The Nightmare Of Being

The Nightmare Of Being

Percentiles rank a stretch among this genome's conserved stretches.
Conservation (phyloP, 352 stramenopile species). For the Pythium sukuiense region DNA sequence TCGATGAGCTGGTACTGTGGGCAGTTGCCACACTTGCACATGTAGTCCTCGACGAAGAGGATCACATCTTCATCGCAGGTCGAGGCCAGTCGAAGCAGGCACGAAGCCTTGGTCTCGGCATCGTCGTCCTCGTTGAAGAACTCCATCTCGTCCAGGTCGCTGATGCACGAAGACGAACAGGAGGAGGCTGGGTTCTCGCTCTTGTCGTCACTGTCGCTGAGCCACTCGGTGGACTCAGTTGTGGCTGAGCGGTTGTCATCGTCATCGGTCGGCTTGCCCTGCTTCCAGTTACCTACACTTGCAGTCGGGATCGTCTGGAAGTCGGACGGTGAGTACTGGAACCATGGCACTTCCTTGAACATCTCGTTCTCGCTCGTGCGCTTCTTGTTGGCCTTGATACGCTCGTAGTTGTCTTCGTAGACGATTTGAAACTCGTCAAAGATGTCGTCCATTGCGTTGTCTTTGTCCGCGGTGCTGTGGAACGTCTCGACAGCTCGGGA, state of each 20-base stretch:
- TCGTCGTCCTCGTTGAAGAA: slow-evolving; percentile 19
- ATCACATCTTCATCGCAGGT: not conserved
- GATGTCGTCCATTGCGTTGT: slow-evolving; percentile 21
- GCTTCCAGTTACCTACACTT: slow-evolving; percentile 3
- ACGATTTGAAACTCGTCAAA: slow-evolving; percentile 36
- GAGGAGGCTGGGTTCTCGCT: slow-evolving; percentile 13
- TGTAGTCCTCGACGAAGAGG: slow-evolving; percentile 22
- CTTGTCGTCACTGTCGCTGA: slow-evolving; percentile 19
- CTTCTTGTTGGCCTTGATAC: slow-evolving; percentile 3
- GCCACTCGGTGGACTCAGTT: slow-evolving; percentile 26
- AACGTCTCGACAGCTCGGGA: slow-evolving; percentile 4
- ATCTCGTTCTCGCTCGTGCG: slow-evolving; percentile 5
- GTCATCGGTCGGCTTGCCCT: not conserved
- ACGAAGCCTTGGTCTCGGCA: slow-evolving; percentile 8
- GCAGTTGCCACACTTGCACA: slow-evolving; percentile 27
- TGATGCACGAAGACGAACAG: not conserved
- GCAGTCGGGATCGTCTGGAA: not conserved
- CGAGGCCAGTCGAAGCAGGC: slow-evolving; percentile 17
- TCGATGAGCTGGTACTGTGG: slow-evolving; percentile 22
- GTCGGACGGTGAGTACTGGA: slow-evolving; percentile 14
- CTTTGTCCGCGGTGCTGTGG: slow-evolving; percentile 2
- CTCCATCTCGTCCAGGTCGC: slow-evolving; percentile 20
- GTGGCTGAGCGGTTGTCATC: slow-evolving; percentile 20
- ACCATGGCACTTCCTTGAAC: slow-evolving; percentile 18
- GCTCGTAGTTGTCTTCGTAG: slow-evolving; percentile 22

With their seventh album, Swedish death metal masters At The Gates have delivered a finely crafted concept album about pessimism. “I guess I had an amateur view of pessimism, as most of us do,” vocalist and lyricist Tomas “Tompa” Lindberg tells Apple Music. “I thought it was just the ‘glass is half empty’ kind of thing.” Some initial research led him back to American author Thomas Ligotti, whose horror fiction Lindberg had read while working on his 2017 side project The Lurking Fear. Then At The Gates guitarist Martin Larsson recommended Ligotti’s nonfiction. “It’s basically an introduction to pessimism,” Lindberg says. “I got about halfway through and realized that this worldview is very death metal.” The result is The Nightmare of Being, a ripping and majestic death metal album influenced by the writings of Ligotti, Emil Cioran, Peter Zapffe, and contemporary philosopher Eugene Thacker, whose ideas surfaced in the first season of HBO’s True Detective. Below, Lindberg takes us through each track on The Nightmare of Being. “Spectre of Extinction” “Since [1995’s] Slaughter of the Soul, we’ve written almost every track to fit the sequence and flow of the record. So ‘Spectre of Extinction’ was really written as an opener with the classic metal intro thing—acoustic guitar, big Judas Priest chord swinging out, and then At The Gates after that. The middle part was written specifically for Andy LaRocque to play a solo. I call it the Death part because it really sounds like Human by Death. Lyrically, it’s basically the introduction to the idea that we’re the only species conscious of our own mortality.” “The Paradox” “This is the only one that was not written for this place in the sequence. It was written very early on in the songwriting process, and it turned out to be this weird death metal song, but it has a lot of the classic Mercyful Fate vibes to it—very melodic at certain points. We had it hidden later in the album, but then [mixing engineer] Jens Bogren said, ‘This is a monster. This has to be the second or third track, guys.’ And then Andy LaRocque and [engineer] Per Stålberg said the same thing, so we put it at number two. It’s a little bit of a rager in that sense.” “The Nightmare of Being” “I’ve done this on a few records now, where the title track is the whole concept of the album in one song, basically. This has a line about the ‘parasites of the subconscious’ which I really like—even if we are aware of our mortality, we’ve got to have a defense mechanism to keep us sane. Our subconscious is always tricking us because all this pain and suffering is too much to take in. So the ‘nightmare of being’ is basically the pain of existence. It’s a heavy, slow song with lots of acoustic parts, and the end is almost like a breakdown—we never wrote something that heavy before.” “Garden of Cyrus” “This is one of the curveballs of the record. I think the big challenge of this album for us was to build upon what we started on At War With Reality and To Drink From the Night Itself—the orchestration, different arrangements—just seeing how far we could take that without losing what is At The Gates. This one has the dreaded saxophone, so my hope is that someone listens and recognizes At The Gates, even if it sounds like a Goblin or King Crimson song in a way.” “Touched by the White Hands of Death” “Again, it’s about the instrumentation. This was really written to come after ‘Garden of Cyrus’ with a really slow build by a low flute. If you were to play that on electric guitar, it wouldn’t have the same emotional impact, because every instrument has its own voice and emotional tone. But then it turns into a classic At The Gates thrasher in a way. Lyrically, it connects to the opening track because it’s about the knowledge of mortality again, and this song is about those defense mechanisms being attacked.” “The Fall Into Time” “If you get the vinyl, this would be the start of side B. It’s really heavy, with a slow build and almost like a free-form prog part in the middle. It reminds me of the more epic songs we’ve had before, like ‘Neverwhere’ from the first album or ‘Primal Breath’—like a triumphant, majestic kind of piece. Lyrically, it connects to Cioran’s ideas about the fall into time, the whole Adam and Eve thing with the apple of knowledge, which connects with his pessimist philosophy.” “Cult of Salvation” “This one is based more directly on the defense mechanisms which I talked about before. The first person to talk about this was a Norwegian philosopher called Zapffe. He talks about religions, states, and worldviews as distractions, and about trying to live your life aware that you have these defense mechanisms. For example, we create music as an escape from the everyday struggle. But as long as I’m aware that I’m using it as a defense mechanism, then I can actually live my life a bit more fully and understand why I work the way I work. I love the middle part here—an homage almost to Goblin.” “The Abstract Enthroned” “I think this is the one that changed places with the ‘The Paradox,’ actually. It was a latecomer to the record, with a big orchestral part in the end and a great guitar solo. This one is a little bit more like pure death metal. You can almost hear the Morbid Angel in parts of the verses. It’s the only really aggressive song on the record. It deals with religion and how we enthrone the abstract, basically putting blinders on ourselves to be able to cope with life. I unintentionally put the word ‘virus’ in there somewhere. That’s the only pandemic reference there is.” “Cosmic Pessimism” “Musically, we really wanted to do something different here. We wanted a monotonous, almost oppressive musical landscape, similar to some of the krautrock bands like Neu! or Tangerine Dream. I had read three books by one of the current writers about pessimism, Eugene Thacker, and then I stumbled upon his personal email. I sent him a really long email explaining the concept of the record and dared to ask if he would want to participate in some way. He allowed me to use some passages from his book Cosmic Pessimism in the lyrics, which I did as a spoken-word part.” “Eternal Winter of Reason” “This was written specifically as a closer. I feel it’s the most emotional song on the record. [Bassist] Jonas [Björler] really wanted to try something else, too—if you notice, only the chorus riff returns. All the other riffs just build and build. I think there’s eight riffs or something, but they never come back. Lyrically, I tried to describe the emotional impact that this concept had on me as a person. There are some really strong, melancholic riffs, so I couldn’t do anything else but give in emotionally. So it’s like closure: What did I learn emotionally from this record?”